The lesson from that time was that the puzzle ingredient then was slightly too difficult so people had to work a bit too long. It made many people give up and the ones who didn’t had to spend a significant time on solving it.
This time, I decided to use the same basic principle: ask N questions that all provide hints for the (N+1)th question, so that the first one to give me the answer to that final question is the winner. It makes it very easy for me to judge and it is a rather neat competition style game. I decided 10 questions should be enough.
To reduce some of the complexity from last time, I decided to provide the individual clues in the correct chronological order but instead add another twist: they aren’t in plain text! But since they’re chronological, the participants can go back and quite “easily” try other alternatives if there are some strange words appearing in the output. I made sure that all alternatives always have fine English alternatives so that if you pick the wrong answer it might still sound or look like English for a while…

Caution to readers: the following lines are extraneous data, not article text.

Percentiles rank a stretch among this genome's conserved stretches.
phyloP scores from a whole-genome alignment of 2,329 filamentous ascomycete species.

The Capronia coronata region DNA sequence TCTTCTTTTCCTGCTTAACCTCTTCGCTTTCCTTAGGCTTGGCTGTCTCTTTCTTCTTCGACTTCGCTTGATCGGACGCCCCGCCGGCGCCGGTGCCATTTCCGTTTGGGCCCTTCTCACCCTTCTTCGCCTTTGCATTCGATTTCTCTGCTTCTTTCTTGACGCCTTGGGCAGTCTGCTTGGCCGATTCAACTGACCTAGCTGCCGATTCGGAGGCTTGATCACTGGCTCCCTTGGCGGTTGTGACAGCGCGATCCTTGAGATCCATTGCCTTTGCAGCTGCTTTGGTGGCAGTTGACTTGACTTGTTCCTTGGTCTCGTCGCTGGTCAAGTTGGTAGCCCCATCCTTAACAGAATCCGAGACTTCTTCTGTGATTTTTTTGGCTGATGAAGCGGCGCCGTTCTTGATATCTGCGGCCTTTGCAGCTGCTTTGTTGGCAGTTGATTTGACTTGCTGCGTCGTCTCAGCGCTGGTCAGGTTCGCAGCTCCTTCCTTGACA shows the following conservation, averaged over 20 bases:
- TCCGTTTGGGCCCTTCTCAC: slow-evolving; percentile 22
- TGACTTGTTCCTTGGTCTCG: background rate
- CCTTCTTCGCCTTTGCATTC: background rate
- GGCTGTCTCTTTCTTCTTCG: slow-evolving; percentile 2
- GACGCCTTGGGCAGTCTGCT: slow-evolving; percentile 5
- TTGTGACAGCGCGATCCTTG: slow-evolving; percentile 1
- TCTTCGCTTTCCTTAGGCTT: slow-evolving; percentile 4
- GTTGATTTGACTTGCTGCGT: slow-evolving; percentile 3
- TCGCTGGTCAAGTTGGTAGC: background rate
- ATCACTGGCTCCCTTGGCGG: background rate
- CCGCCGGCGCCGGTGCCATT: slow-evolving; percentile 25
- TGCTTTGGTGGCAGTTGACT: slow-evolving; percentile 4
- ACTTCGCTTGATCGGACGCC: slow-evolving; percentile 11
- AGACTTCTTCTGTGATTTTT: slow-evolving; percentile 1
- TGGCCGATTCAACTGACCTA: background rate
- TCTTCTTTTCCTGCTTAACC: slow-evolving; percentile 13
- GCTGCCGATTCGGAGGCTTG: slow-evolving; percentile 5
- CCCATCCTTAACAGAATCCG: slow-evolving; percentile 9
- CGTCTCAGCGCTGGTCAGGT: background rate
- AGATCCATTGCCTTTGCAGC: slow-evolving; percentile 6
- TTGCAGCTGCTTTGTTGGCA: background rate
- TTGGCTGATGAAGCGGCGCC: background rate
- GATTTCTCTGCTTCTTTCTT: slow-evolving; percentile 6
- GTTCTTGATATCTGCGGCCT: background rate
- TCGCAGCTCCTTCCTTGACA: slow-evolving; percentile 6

I was very happy to see over 30 persons in the room that decided to accept the challenge. I suspect the prize did its part in attracting people to give it a go.
The rules in slightly longer terms as I put them (click it to see a higher resolution version):
And I clarified how the questions work:
I then started my timer, and I showed all the questions on the projector to everyone. I gave them around 40 seconds per question. It thus took almost seven minutes to go through them and then I left a final slide up showing all questions:
To allow readers to give this contest a go first before checking the answers. See the full answer and explanation.